Curtis Stone, a stranger from Kelowna, British Columbia, is sitting on the couch in my Mile End apartment. It’s a cold March evening, and we’re drinking local beer, eating Saint-André cheese, and talking music preferences. Stone—a Barr Brothers fan—is wearing designer glasses and has a hipster haircut. He mentions that, while he now works out west as an organic urban farmer, he used to live in this Montreal neighbourhood—in fact, he played in a band here.
Stone, who, at thirty-eight, is a couple of years younger than me, looks as though he could fit in with my group of friends. He seems like a nice enough guy—he’s spent hundreds of hours volunteering at community gardens, and he once invited a Syrian refugee to tour his farm. He’s even a staunch environmentalist who refuses to use disposable diapers on his newborn daughter. Still, there is a tension between us.
Unlike anyone else who has ever stepped foot in my apartment, Stone is glad that Donald Trump was elected president of the United States. Though he refuses to identify as alt-right (he says that he rejects white supremacy), he does share many positions with the far right. Stone loves the same thought leaders—Milo Yiannopoulos, Gavin McInnes, and, his favourite, Jordan Peterson—who are popular with that camp. He doesn’t like the Black Lives Matter movement, rages against “white, upper-class feminists,” and argues that politically correct lefties are nothing more than authoritarians.
Even though Stone champions the US president, he is candid in his assessment of the man. “Trump is an egocentric, megalomaniac asshole,” he says—something we actually agree on. But Stone also notes that he’s nevertheless a Trump fan because the “globalist elites” hate the president. “For me, it’s like the enemy of my enemy is my friend,” he explains. I’m not sure if he considers me to be an enemy as well, but I must admit that even before he stepped foot into my home, I thought that he might be mine.
After the shock of Trump’s election victory a few months earlier, I, like almost everyone else in North America, went online. Social media was a torrent of post-election rage—a lot of people calling other people racist. Posts alternated between mocking Trump supporters and attacking them for being ignorant bigots. News reports described a groundswell of hatred: an alt-right conference featured Sieg heil-ing white supremacists who saluted Trump, and David Duke, former leader of the Ku Klux Klan, called the election one of the most exciting nights of his life. “Make no mistake about it, our people have played a HUGE role in electing Trump,” he wrote on Twitter. I read post after post and wondered, Is this how war begins?
As a Jew raised in the shadow of the Holocaust, I was trained to be vigilant about the resurgence of fascism. I thought about 1920s Berlin, when left- and right-wing groups fought in the streets. Even though I had a cozy life in Canada, I felt a growing hatred for the people today committing horrible acts. While I recognized that the alt-right conference attendees and David Duke are members of fringe groups, I thought about all the other Trump voters who, without taking part in violence themselves, had willingly joined ranks with these white supremacists. Were Trump supporters—all 63 million of them, as well as their cohorts on this side of the border—also my enemies?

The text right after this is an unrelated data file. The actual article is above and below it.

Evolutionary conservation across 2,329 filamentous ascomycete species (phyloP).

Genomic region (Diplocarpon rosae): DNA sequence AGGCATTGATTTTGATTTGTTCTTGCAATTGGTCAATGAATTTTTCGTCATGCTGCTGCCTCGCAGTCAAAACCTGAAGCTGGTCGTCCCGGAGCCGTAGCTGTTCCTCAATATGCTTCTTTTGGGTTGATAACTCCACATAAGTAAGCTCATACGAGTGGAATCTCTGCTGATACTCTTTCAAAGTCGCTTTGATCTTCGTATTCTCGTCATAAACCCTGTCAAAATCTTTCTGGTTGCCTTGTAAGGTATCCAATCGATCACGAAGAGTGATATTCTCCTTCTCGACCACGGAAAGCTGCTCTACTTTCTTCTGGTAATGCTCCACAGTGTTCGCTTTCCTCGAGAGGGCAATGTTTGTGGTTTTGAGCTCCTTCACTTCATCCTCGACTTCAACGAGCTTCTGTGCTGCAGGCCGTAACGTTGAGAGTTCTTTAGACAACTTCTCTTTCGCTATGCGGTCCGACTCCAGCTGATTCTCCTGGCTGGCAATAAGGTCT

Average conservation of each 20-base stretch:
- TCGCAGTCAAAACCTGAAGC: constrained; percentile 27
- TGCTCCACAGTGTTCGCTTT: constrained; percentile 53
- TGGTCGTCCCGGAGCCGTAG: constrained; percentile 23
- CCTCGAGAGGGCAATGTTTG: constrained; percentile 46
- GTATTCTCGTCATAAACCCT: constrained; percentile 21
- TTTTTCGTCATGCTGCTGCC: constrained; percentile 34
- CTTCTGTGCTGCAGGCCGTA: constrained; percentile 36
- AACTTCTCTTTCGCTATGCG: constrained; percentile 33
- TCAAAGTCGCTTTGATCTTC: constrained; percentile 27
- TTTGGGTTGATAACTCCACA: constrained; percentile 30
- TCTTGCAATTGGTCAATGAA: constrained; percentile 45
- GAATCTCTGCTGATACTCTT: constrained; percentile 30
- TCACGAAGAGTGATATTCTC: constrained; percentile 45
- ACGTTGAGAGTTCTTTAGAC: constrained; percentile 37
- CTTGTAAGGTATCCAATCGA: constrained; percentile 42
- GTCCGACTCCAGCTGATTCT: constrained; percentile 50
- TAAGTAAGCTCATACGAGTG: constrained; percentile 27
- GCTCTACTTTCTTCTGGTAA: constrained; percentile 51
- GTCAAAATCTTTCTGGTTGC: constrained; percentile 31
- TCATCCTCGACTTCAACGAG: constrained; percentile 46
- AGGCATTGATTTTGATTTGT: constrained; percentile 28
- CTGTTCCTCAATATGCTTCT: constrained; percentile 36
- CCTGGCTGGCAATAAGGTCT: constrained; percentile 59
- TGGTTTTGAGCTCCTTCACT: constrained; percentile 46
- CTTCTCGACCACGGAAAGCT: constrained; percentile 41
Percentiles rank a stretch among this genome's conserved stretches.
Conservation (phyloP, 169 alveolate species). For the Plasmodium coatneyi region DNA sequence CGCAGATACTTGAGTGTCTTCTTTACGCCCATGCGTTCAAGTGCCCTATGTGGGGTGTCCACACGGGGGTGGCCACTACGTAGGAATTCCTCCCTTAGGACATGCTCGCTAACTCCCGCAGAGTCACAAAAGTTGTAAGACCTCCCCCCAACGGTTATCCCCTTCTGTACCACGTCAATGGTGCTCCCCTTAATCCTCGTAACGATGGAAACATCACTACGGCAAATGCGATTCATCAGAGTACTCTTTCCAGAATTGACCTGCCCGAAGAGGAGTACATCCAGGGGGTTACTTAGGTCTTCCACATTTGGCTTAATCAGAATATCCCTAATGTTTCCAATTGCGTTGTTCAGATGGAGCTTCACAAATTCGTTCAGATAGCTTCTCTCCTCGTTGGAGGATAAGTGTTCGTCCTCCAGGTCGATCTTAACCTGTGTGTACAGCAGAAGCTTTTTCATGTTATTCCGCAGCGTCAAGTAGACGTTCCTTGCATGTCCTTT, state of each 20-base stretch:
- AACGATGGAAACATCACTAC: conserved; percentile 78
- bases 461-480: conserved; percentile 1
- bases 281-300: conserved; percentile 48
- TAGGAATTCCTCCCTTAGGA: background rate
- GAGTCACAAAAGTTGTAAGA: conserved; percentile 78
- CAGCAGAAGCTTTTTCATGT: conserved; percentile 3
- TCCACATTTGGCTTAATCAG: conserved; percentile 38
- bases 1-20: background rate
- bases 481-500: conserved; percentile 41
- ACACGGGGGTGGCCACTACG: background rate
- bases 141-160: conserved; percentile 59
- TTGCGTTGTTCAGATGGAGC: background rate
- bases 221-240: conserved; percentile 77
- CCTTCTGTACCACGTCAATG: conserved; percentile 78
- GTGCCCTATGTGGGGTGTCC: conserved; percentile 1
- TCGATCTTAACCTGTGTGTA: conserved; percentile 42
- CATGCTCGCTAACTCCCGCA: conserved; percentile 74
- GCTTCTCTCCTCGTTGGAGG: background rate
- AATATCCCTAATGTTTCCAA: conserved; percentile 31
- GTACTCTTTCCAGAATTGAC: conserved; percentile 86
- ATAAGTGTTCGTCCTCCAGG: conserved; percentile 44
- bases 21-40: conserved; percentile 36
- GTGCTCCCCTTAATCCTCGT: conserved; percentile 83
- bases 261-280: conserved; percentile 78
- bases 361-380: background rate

Then one day, I walked into class and found that a student had placed a Make America Great Again hat on my desk. She was teasing me, as I’d spent the term trash-talking Trump. But, after putting on the cap as a joke, I started thinking. Were the people who put on this hat in earnest really that different from me? If I were to meet some of them, might we understand each other a little better and start to undo the angry polarization that seemed to be consuming our society? I decided to try an experiment: I’d spend the next year finding men around my own age who support the US president or have right-wing politics. I didn’t want to debate them or set out to prove them wrong. Instead, I’d listen as they explained why they believe what they believe. I reasoned that the new Trumpian brand of politics seemed to be here to stay, and I hoped that, if I could come to understand my right-wing doppelgängers, maybe one day I could change their minds.
But finding Trump supporters in Canada proved to be difficult, because I live in a bubble. As a feminist and a socialist who supports the welfare state, I feel at home in downtown Montreal. I am vocal in my support of LGBTQ, Indigenous, and immigrant rights, and in my circles, this is pretty much the norm. My friends are other liberal artists, activists, and members of the media, and my job, teaching at a college, has me surrounded with like-minded humanities professors. It took weeks of outreach, plus an online call for volunteers made by The Walrus, before I was able to connect with a Canadian fan of Trump willing to participate. And, one cross-country flight later, that’s how Curtis Stone came to be on my couch.